Why not put some whale facts chapters in your WIP?
I totally agree, but literary agents seem to run from such discursive novels like the plague. Ask me how I know.
I'm fresh from a rejection due to whale facts-type reasons, so this was exactly what I needed to read today. Thank you.
The book might seem like it would work better without the whale facts, but it doesn't. It goes bland. Just need to find the person who sees that.
Of course it depends on how it’s done. As your post hit my phone I was reading one such “digression” in Don Quixote and it works there because he’s a master and it’s already a sprawling book. The segments in American Psycho where Bateman talks about different musicians/albums seem far afield, but for me they serve as palette cleansers between rounds of gore. In Moby-Dick I actually found them seamless. I assume there are novels where this is not done well. I can’t think of any off the top of my head but I’ve read reviews recently that were critical of how this was done, not that it was done.
The whale facts may not push the plot onwards, but they do push Melville's vision for the book! These are only facts on a superficial level, because everything in that book has a metaphorical reading on a deeper level -- that is why, actually, it's about an underwater being... So, yes, totally totally agree with your points! The justification of each chapter / scene shouldn't be reduced to plot only, but also to the overall meaning / message / vision of that book.
yeah and it’s not just whale facts, right -- it’s transgressions into depths. Like that whole chapter about the meaning of the dubloon nailed to the mast
“Many of the film and TV rules for storytelling have to do with the basic constraints of filmmaking... But novels are not bound by production costs, fitting in commercial breaks, or the need to convey story only through actors’ actions and dialogue.”
See, these are the historically legitimate medium constraints that a certain type of writer never thinks to mention. Which convinces me they don’t know much about TV writing to begin with.
A fun and thoughtful read as always! I haven’t read Moby Dick but, based on descriptions, Melville pretended he had exactly one book to put out in his lifetime and he stuffed it with every weird, horny obsessively human aspect of his psyche that he could. Good for him.
This was certainly reassuring to read. My latest novel is including interludes, one of which has an interlude within the interlude, following a magical crystal as its traded from Britain to India along Roman trade routes
I loved the whale facts chapter when i first read it unabridged at the age of 10 or so. The problem is that Melville is utterly wrong on all the facts. Anyone who reads the chapter and believes it is horribly misinformed about whales. It’s all fiction, no facts.
I didn’t read Moby Dick until I was in college. And when I did, a teammate of mine said, “You’re probably the only guy on campus who’s ever actually READ Moby Dick. There’s a reason the Cliff Notes are sold out at every bookstore on campus. 😅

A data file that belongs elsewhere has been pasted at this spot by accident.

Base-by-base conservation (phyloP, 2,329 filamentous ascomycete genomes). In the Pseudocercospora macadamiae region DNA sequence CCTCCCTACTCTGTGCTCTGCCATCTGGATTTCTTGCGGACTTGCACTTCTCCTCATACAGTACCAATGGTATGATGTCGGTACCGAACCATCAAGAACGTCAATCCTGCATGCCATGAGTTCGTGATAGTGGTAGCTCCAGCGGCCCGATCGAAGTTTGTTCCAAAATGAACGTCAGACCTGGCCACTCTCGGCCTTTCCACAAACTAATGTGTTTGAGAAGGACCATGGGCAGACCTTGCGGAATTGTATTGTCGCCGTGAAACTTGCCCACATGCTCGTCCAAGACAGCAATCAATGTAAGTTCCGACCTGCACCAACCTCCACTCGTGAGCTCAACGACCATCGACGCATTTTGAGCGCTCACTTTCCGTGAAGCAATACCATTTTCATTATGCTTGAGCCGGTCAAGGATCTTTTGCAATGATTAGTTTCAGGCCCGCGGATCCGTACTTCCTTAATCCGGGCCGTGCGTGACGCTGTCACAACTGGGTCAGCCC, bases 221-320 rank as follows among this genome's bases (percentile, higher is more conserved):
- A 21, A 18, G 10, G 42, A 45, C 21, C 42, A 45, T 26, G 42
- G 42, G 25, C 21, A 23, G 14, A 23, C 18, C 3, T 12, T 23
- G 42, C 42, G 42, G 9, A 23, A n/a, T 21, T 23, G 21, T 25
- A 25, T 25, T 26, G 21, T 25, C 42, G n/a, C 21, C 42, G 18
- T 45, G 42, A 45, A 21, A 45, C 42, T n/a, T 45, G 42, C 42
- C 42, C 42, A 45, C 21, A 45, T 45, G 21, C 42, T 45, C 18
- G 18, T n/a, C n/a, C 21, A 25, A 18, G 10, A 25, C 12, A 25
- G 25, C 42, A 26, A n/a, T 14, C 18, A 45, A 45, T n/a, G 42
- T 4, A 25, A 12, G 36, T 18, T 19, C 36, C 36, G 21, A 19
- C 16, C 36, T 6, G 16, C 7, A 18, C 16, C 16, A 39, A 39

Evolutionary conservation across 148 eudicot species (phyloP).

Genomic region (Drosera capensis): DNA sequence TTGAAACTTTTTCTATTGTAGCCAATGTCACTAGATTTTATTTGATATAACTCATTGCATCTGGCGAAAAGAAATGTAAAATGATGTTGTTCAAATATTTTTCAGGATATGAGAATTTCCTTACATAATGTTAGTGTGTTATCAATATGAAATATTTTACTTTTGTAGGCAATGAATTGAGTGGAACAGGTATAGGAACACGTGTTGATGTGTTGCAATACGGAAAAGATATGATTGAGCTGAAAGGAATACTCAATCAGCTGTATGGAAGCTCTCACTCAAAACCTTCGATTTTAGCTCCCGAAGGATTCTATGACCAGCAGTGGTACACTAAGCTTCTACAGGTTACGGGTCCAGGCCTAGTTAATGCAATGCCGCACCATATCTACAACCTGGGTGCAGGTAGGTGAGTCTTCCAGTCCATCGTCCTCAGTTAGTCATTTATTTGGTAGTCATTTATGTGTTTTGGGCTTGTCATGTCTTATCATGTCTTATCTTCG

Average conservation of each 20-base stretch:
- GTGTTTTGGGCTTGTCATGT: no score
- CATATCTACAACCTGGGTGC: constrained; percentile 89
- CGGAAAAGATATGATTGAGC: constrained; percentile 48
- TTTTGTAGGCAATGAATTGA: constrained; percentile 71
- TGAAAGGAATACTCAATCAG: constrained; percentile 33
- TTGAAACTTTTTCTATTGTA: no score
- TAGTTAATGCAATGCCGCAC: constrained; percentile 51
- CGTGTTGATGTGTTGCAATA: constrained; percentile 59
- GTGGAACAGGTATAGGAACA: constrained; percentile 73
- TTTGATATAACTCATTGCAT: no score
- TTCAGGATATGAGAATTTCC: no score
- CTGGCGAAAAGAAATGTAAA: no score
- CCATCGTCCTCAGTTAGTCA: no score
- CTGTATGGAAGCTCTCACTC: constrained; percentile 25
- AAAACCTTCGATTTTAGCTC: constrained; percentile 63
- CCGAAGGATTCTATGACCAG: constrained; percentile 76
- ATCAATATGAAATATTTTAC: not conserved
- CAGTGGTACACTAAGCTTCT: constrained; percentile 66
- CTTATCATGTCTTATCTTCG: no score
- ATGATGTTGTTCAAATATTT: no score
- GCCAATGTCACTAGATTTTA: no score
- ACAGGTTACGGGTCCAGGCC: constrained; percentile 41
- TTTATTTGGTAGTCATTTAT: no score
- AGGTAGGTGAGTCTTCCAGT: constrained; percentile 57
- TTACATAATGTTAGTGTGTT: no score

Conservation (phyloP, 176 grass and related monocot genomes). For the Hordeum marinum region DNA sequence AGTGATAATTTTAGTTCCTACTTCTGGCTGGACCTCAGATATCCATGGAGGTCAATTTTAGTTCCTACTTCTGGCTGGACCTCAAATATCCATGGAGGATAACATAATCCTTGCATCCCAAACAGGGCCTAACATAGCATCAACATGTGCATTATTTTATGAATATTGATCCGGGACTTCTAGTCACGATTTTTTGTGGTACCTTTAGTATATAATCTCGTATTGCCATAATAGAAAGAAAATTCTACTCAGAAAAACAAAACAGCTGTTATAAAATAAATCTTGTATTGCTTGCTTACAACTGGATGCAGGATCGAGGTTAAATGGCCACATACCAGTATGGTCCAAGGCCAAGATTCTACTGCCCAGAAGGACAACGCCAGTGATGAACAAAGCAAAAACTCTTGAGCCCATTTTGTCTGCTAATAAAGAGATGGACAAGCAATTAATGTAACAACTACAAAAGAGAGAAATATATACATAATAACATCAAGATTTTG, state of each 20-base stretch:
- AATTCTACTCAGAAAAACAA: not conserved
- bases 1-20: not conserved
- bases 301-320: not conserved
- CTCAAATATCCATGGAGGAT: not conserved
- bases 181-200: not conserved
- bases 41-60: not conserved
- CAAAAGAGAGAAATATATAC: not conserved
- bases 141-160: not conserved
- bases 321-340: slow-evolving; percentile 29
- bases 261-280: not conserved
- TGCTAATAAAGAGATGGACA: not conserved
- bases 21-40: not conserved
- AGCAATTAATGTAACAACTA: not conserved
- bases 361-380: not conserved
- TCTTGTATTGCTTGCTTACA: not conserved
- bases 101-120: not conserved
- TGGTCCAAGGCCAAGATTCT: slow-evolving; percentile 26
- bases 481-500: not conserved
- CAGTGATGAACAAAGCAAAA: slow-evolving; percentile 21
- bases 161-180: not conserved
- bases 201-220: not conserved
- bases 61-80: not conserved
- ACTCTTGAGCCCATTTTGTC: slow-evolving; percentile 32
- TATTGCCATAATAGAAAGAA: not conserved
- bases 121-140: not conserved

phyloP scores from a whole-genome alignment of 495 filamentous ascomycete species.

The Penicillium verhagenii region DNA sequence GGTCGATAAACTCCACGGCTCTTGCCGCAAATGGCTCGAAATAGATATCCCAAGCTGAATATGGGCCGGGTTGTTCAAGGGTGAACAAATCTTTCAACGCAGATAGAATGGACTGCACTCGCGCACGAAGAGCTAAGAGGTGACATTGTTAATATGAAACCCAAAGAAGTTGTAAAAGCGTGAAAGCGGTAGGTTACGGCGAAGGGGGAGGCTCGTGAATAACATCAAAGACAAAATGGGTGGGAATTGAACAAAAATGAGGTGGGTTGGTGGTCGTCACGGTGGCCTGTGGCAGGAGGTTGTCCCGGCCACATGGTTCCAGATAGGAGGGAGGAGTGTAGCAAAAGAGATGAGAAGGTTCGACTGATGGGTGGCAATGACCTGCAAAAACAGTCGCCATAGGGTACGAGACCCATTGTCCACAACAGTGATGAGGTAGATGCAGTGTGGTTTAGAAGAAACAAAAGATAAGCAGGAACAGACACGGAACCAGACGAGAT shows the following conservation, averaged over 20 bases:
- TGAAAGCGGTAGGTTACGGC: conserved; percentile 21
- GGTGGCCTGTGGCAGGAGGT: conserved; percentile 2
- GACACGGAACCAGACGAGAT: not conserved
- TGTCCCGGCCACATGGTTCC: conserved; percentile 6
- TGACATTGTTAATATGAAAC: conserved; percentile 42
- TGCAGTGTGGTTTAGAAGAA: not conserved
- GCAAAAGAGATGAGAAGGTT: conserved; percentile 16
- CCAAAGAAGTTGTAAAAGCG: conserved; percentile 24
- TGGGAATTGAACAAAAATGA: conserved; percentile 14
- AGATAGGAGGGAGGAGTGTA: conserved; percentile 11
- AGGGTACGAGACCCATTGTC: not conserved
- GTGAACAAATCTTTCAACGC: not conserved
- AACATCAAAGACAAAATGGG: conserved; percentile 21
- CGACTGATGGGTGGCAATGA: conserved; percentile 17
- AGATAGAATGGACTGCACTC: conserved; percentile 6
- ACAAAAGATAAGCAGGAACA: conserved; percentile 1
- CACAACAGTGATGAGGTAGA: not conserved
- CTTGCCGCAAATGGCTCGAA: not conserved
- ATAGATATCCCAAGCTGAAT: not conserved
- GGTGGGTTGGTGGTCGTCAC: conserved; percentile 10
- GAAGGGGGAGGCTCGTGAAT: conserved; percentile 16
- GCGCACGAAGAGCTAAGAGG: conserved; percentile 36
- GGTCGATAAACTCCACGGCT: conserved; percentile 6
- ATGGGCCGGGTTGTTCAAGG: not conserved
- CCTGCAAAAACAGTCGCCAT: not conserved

I don’t know if you’ve ever read “Watchmen,” but the whale stories in Moby Dick reminded me of “Tales of the Black Freighter” - aka the pirate story that was intercut within the body of the story.
Reading this immediately after teaching a workshop in which we discussed the exciting possibility of not relying on a clearly-demarcated narrative arc + protagonist model for a work in progress. Steering all my students to your Substack now!
Lincoln! I love this celebration of some of the strangest parts of MD! I'm enthusiastically teaching it to high school students right now, and this really fans my flames in a fantastic way. With your permission, I'd love to share this post with them. Lemme know. (PS: Hope you're doing well! S'been too long!)
Such a good post. I think this is why I have such a hard time reading a lot of contemporary novels; without the depth of the "whale facts" sections, a novel can quite honestly be boring. Also, if a literary work falls into the trap of adhering to Hollywood rules, I think it can become a bit like a bad movie, since it is following the rules for another medium; and wouldn't you rather watch a good movie than read a bad one? Tying into this, we hear over and over about film adaptations of books: "The book is better", because we know the film is trying to follow rules to which its medium isn't suited. Wouldn't it make sense that this goes for the other way around, too, and a book trying to be a movie falls flat?
I agree with all of this, and also it's always delightful to see another person to whom Why Did I Ever is an important book.
I'm going to remember this the next time I run into one of those craft essays or books which maintain that "everything in the novel must be in service to the plot."
Melville probably would have been advised in his MFA workshop to "kill his darlings." Glad he didn't. (Also, glad the whale won.)
I'm prepping query materials for my first novel (which was partly and very loosely inspired by Moby Dick) and this really hit home. All the advice I've read/received suggests forcing it into a formula that feels like stripping out what's distinctive and interesting about the book. When I think about the novels I love, I suppose I could describe them in these terms, but they'd be unrecognizable.
I wonder whether (1) I'm wrong and this truly is the universal core of all novels, (2) it's really what people buying books want, or (3) it's a mostly a matter of convenience for agents who have to sift through a million queries and need some standardized way of quickly comparing them.